50. In addition to being the “birth certificate” of the new state, the Declaration of Independence is the most concise statement of the constitutional ideals of the Republic of Moldova. In the historical context of the country, this legal document has articulated the constitutional values of the newly independent state, from which the legitimate power of those governing the Republic of Moldova nowadays arises.
3.1.2. The functional role of the Preamble of the Constitution: legal, interpretative and substantial value
51. The Court holds that in its Judgment No. 4 of 22 April 2013 it has stated that:
“59. The Preamble, which is at the origin of the constitutional text, is that part of the Constitution which accurately reflects the spirit of the Supreme Law. Accordingly, the Preamble lays out certain imperative constitutional principles that can serve as an independent source for provisions which are not necessarily reflected directly in the text of the Constitution.”
52. The Court reiterates that the Preamble refers to the Constitution in its entirety; it has a key-role in understanding and applying the Constitution and can be referred to as a source of law (see Judgment No. 4 of 22 April 2013, par. 56, 58).
53. In the same Judgment, the Court held, as a matter of principle, that:
“Any interpretation of the Constitution must be carried out starting from the original aims of the Constitution, which are provided in its Preamble and from which derives the text of the Constitution itself… [W]hen there are several interpretations, the one in line with the Preamble shall prevail” (par. 59).
3.2. Relevant legal provisions of other states
54. As a rule, constitutions commence with a preamble which vary significantly depending on their content.
55. A progressively large number of states have recognized the legal value of the preamble and ceased to treat it as a mere preface, rather as a special provision of the Constitution (Germany, France, Ireland, Estonia, Latvia, Macedonia, Bosnia and Herzegovina, Ukraine, Turkey, India etc).
56. The European Commission for Democracy through Law of the Council of Europe (Venice Commission) made it clear in its conclusion on the importance of the preamble of the Constitution:
”Preambles have above all a political purpose and represent political declarations meant to stress the importance of the fundamental law, its principles, values and guarantees, for the state concerned and its population. As a consequence, they should also have a significant unifying function. (Opinion on the new Constitution of Hungary CDL-AD (2011)016, § 31).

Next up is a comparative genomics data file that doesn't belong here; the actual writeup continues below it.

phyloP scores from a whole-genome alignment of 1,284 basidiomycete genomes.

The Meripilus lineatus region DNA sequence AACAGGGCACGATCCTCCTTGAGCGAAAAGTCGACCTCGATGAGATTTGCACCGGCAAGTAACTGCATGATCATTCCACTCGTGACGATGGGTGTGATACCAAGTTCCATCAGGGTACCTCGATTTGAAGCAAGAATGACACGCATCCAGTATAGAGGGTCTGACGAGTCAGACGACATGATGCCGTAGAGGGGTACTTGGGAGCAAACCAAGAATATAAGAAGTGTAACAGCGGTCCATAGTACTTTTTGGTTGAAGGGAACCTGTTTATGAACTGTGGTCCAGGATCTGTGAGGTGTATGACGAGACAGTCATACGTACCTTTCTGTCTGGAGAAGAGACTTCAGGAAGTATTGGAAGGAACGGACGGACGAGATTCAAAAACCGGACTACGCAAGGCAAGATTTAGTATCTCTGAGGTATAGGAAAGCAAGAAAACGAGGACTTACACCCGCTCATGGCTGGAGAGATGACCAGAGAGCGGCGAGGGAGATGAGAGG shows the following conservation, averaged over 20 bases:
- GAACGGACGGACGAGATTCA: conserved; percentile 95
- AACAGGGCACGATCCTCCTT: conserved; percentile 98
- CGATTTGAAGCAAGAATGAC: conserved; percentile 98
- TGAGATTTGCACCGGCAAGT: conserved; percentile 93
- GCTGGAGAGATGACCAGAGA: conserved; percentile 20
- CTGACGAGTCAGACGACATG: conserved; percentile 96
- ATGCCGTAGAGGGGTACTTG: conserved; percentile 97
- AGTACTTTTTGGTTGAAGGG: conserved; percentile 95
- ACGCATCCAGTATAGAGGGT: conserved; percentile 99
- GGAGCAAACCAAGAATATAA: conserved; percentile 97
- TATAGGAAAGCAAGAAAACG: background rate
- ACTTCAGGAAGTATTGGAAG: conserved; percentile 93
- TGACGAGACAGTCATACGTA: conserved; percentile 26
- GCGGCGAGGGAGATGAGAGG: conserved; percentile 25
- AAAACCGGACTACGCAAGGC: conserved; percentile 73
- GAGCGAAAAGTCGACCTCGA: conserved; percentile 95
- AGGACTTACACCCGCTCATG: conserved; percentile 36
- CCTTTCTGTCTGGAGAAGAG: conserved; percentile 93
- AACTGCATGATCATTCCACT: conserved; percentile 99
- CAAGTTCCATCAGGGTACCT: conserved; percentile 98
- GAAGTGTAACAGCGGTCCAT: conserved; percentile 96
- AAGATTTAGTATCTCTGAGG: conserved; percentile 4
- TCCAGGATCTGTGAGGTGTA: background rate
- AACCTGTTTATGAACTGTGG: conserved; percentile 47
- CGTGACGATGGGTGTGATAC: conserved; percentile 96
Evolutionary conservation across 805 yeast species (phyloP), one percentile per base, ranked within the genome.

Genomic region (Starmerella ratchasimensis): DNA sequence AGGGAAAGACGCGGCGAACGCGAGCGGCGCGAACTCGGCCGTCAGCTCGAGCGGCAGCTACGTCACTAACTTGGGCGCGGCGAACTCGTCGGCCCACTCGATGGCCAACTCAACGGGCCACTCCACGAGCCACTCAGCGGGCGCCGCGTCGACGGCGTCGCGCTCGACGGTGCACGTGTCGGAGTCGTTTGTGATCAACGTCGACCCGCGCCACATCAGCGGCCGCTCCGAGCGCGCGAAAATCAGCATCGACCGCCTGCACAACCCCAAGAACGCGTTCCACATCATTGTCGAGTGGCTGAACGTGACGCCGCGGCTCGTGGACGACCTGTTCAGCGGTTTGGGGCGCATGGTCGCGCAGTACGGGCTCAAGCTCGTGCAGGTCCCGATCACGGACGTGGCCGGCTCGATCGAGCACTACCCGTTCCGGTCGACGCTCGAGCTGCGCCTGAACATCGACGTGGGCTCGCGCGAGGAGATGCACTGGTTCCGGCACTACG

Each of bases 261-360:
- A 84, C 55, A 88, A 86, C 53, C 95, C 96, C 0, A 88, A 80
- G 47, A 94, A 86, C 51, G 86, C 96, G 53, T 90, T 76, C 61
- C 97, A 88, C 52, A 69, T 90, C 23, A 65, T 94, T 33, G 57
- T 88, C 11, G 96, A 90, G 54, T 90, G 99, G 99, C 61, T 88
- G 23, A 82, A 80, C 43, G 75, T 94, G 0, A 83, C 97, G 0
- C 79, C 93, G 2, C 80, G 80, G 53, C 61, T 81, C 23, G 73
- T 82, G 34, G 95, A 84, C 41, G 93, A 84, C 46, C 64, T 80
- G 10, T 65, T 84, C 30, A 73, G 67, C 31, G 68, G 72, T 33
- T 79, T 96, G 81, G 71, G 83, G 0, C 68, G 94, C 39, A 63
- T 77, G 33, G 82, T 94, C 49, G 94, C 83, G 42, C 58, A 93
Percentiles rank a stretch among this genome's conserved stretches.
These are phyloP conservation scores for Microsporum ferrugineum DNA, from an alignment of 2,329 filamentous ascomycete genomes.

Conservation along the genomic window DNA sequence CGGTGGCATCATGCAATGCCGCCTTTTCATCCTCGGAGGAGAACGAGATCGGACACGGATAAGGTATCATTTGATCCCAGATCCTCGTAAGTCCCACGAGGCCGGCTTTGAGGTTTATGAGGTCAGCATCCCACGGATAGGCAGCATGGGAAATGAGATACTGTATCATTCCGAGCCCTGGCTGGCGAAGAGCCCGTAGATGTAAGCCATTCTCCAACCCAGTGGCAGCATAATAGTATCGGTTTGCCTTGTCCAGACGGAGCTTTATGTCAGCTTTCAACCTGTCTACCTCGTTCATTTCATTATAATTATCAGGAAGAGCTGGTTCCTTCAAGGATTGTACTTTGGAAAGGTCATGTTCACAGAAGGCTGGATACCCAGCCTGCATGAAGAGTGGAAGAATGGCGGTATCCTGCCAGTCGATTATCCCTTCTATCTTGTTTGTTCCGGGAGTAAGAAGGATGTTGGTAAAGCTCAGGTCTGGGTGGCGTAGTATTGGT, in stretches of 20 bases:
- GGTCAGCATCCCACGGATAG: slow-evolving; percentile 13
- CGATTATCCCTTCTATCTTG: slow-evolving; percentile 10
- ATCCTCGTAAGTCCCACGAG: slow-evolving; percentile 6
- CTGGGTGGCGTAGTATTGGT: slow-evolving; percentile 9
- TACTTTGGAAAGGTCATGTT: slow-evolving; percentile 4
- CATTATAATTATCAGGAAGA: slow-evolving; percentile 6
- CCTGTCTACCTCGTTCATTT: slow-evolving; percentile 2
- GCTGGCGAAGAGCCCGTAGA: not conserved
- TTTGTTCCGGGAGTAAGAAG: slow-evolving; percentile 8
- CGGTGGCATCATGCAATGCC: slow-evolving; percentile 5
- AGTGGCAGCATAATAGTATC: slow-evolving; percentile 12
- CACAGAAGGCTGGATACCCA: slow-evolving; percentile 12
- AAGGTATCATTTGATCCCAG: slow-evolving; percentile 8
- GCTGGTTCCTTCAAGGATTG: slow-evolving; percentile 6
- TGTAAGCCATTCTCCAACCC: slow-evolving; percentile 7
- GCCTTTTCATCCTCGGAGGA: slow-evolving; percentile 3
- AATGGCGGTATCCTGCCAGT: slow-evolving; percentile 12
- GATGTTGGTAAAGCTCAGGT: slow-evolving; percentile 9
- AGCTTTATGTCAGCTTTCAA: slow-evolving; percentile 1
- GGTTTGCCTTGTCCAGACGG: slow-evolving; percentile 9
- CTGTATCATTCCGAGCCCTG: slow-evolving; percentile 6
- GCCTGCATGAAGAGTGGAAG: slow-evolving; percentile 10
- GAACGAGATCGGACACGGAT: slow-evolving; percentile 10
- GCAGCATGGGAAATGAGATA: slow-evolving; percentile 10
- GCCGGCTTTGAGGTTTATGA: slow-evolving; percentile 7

57. In the same vein, the European Court of Human Rights considers that the main principles enshrined in the preamble of the Convention do refer to the Convention in its whole (c.f., inter alia, ECtHR judgments Engel and others v. Netherlands of 8 June 1976, Klass and others v. Germany of 6 September 1978, Malone v. United Kingdom of 2 August 1984, etc).
58. In countries with a common law system, the interpretative value of the preamble is deeply rooted, as the preamble of the Constitution is the embodiment of a framework guideline on constitutional interpretation.
59. When there are several interpretations, the courts give preference to the option in line with the preamble. For instance, section 39 of the Constitution of South Africa provides that when interpreting the Bill of Rights, the law courts “must promote the values that underlie an open and democratic society based on human dignity, equality and freedom”, words which appear in the preamble of the Constitution. Article 39 of the Constitution does not clearly refer to the preamble of the Constitution. Notwithstanding, the Constitutional Court of South Africa confirmed the guiding status of the preamble of the Constitution in interpreting the Bill of Rights. Similarly, in Ireland the courts called upon the preamble of the Irish Constitution, it being a tool used in understanding its spirit.
60. The use of the preamble as a tool to interpret the constitutions is common to the states with Civil law system. In Estonia, the preamble of the Constitution, where the Estonian people commit to ”guarantee the preservation of the Estonian nation, language and culture for centuries”, was employed by the Supreme Court of Justice (authority of constitutional jurisdiction) in order to confirm the constitutionality of an act imposing a relevant knowledge of the Estonian language as a condition of eligibility within a council of local administration. Referring to the Estonian language which is the official language of the state, the Court held that it is a legal requirement in light of the Preamble of the Constitution (EST-1998-3-007, 1998, CODICES).
61. In Macedonia, the Supreme Court of Justice admitted restrictions on the freedom of political association, due to the fact that a number of activities were perceived as being contrary to the Preamble of the Constitution. It considered that a political organization which openly denies the right of Macedonians to self-determination is legally prohibited (MKD-2001-1-004, 2001, CODICES, Judgment preceding the change of the Preamble in 2001). In Ukraine, the Supreme Court of Justice called upon the Preamble when deciding the constitutionality of the fact of imposing the use of Ukrainian language by central and local governmental agencies (UKR-2000-1-002, 2000, CODICES).
62. An illustration of the role the preamble plays in interpretation could be considered in German practice. On 30 June 2009, the German Constitutional Court decided that, as a matter of principle, there are no incompatibilities between the Grundgesetz (German Constitution) and the Lisbon Treaty, and thus has set the basis for the final process of ratification (BVerfG, 2 BvE 2/08, 30 June 2009). The Treaty grants the European Union (EU) competences in foreign policy and security. The issue that was raised referred to whether the Treaty breaches the German constitutional order in a manner that a constitutional amendment would be necessary. The Court held that the Treaty does not infringe upon the German sovereignty, though its ratification implies the necessity to undertake certain legislative steps.